Stefano Bernardi: Lux Aeterna; Ein Salzburger Requiem

Stefano Bernardi
Lux Aeterna; Ein Salzburger Requiem
Voces Suaves; Concerto Scirocco
Outhere: Arcana ACAA470. 68’15

Stefano Bernardi (1577-1637) was born in Verona. He was an active member of the Accademia Filarmonica and became their Maestro della musica in 1606. He was appointed as Maestro di cappella at Verona Cathedral in 1611. In 1622 he became Court Kapellmeister to the Bishop of Breslau and Brixen, Archduke Carl Joseph. Following the Archduke’s death in 1624, Bernardi took up a similar post in Salzburg with the Prince-Bishop Paris von Lodron. Continue reading

Croce: Notetti & Sacrae Cantiones

Giovanni Croce: Motetti & Sacrae Cantiones
Voces Suaves & Concerto Scirocco
Outhere Music: Arcana A439. 52’19

Giovanni Croce (1557-1609) was a boy chorister in St Mark’s, Venice, becoming maestro di cappella there in 1603, a few years before his death. He was born in Chioggia on the Adriatic near Venice. He took holy orders in 1585, and appears to have been a priest, and possibly director of music, at Santa Maria Formosa while singing at St. Mark’s. His compositions provide a link between the Venetian Renaissance and the musical advances of Monteverdi. His music is constructionally and harmonically simpler than many other Venetian composers of his time, but includes examples of double chorus and echo effects within his rather conservative late Renaissance polyphony.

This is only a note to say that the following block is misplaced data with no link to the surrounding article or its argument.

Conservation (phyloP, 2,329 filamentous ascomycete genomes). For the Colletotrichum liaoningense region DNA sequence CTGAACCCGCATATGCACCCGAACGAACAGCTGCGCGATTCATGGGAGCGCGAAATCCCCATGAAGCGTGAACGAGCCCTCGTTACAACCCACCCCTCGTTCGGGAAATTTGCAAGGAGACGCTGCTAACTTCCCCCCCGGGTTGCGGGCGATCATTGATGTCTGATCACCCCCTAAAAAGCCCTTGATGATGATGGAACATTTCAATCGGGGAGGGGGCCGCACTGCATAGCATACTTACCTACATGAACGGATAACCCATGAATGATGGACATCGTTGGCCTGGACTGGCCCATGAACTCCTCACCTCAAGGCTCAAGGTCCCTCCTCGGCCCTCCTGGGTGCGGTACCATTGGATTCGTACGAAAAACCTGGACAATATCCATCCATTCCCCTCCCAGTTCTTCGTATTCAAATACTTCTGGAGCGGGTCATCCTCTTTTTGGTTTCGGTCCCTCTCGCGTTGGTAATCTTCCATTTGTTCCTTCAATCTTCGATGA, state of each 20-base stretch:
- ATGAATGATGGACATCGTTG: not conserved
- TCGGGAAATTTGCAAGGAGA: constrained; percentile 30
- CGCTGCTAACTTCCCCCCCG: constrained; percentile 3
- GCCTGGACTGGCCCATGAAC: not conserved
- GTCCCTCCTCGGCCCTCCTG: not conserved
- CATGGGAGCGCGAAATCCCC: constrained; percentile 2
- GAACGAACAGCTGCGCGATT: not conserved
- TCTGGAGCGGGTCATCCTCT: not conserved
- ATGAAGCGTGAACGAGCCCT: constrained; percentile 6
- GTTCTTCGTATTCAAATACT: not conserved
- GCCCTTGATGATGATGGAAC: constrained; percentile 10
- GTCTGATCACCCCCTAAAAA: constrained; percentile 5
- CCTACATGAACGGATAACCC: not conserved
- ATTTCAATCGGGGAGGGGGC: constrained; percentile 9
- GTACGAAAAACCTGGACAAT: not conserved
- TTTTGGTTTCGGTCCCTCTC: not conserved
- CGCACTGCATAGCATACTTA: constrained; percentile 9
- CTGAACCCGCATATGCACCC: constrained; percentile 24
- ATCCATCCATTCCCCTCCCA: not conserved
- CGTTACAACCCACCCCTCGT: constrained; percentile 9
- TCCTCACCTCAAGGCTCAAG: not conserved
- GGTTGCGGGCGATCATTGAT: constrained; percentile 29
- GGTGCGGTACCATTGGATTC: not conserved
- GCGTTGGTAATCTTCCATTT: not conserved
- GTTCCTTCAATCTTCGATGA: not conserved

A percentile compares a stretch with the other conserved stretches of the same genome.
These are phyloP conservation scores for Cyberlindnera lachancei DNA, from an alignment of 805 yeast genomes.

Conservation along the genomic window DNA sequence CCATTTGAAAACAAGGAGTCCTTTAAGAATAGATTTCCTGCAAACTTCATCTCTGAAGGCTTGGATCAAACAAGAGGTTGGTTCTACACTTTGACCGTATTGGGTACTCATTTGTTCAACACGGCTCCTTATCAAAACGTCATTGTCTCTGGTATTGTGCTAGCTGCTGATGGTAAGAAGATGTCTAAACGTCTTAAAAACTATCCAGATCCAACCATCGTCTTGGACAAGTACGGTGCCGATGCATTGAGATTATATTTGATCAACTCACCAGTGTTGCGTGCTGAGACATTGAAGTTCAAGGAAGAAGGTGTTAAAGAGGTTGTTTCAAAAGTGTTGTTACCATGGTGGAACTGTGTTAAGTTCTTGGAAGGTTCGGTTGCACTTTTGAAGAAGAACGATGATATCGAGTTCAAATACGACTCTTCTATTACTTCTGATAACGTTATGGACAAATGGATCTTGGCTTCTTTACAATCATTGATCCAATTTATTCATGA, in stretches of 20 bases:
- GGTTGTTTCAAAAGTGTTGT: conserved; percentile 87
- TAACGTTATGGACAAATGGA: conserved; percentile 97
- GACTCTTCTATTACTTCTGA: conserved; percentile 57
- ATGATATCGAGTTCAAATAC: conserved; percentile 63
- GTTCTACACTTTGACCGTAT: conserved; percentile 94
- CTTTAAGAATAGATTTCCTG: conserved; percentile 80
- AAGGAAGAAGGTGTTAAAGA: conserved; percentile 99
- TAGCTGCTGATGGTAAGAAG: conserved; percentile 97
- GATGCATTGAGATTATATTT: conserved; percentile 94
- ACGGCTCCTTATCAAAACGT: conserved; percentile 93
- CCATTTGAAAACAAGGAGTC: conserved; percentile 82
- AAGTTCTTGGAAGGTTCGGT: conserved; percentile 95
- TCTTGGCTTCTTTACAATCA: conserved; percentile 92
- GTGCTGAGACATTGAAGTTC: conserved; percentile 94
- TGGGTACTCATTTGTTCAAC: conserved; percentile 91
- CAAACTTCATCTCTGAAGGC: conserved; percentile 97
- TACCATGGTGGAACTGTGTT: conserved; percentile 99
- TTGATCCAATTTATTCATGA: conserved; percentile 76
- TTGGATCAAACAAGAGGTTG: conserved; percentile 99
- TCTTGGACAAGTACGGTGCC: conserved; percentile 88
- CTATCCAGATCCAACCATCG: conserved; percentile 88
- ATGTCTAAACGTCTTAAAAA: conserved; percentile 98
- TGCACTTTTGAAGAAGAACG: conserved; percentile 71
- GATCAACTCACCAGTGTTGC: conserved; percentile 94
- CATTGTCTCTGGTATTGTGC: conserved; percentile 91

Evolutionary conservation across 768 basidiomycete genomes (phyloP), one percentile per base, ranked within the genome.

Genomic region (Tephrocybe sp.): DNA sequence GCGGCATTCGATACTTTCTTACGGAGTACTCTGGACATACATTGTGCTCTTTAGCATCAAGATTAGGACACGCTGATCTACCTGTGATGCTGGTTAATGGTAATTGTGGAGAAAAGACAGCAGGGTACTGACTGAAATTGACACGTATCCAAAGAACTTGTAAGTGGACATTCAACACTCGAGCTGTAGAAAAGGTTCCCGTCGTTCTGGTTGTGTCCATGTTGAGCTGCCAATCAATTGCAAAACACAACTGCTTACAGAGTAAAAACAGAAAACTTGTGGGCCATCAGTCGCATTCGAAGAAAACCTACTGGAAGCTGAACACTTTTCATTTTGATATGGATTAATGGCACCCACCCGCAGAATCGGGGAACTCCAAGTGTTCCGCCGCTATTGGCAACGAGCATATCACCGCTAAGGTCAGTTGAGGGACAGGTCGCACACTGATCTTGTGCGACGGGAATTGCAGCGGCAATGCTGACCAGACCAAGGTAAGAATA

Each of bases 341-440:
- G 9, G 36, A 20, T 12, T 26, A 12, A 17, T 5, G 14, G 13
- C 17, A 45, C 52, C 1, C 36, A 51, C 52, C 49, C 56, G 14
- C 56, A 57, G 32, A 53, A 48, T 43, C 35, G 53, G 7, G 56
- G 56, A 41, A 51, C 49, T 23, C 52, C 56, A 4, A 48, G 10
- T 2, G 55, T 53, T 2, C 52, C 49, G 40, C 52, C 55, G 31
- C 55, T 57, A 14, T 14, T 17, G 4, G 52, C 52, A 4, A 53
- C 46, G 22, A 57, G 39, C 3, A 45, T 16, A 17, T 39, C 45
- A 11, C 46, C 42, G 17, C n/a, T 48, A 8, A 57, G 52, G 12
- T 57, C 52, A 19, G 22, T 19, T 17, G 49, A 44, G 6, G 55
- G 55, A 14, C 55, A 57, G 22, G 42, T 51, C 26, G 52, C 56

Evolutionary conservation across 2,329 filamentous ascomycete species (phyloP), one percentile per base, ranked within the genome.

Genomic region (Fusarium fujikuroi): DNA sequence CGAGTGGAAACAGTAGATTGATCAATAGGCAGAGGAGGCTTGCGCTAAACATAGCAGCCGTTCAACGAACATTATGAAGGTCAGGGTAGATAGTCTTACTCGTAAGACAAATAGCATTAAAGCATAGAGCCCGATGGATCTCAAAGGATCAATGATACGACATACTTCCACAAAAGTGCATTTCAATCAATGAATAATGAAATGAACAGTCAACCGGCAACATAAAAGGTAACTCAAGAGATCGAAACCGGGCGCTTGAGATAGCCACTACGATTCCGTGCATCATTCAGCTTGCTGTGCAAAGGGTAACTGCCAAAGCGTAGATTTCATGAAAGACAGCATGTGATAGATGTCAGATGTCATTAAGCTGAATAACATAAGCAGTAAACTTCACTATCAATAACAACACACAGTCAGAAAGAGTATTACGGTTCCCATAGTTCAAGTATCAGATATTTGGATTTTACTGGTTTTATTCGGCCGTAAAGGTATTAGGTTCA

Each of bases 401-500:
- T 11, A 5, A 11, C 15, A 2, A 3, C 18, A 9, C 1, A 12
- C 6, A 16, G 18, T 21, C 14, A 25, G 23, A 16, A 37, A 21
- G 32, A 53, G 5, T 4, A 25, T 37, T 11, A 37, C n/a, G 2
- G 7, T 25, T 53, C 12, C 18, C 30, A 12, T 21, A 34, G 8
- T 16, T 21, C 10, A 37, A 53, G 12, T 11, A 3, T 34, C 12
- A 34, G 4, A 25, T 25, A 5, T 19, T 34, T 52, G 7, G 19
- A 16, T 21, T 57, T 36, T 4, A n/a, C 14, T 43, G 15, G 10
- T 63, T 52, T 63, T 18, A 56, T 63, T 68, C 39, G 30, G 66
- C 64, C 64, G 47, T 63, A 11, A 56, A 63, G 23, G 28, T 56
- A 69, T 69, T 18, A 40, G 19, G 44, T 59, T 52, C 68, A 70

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Croce: Motetti & Sacrae Cantiones

Croce: Motetti & Sacrae Cantiones
Voces Suaves, Concerto Scirocco
Arcana A439. 52’19

 

Giovanni Croce (also known as Il Chiozzotto) was a choirboy in St Mark’s Venice under Zarlino, eventually becoming maestro di cappella around six years before his death in 1609, four years before Monteverdi took up the same post. He was also connected to Santa Maria Formosa, possible as a priest as well as a singer. Although renowned in his own day, he has been overshadowed by his most illustrious predecessors and successors. His music is not as grand as the Gabrielli’s, or a refined as Monteverdi, although the influence of the former is clear, notably in his polychoral writing.  Continue reading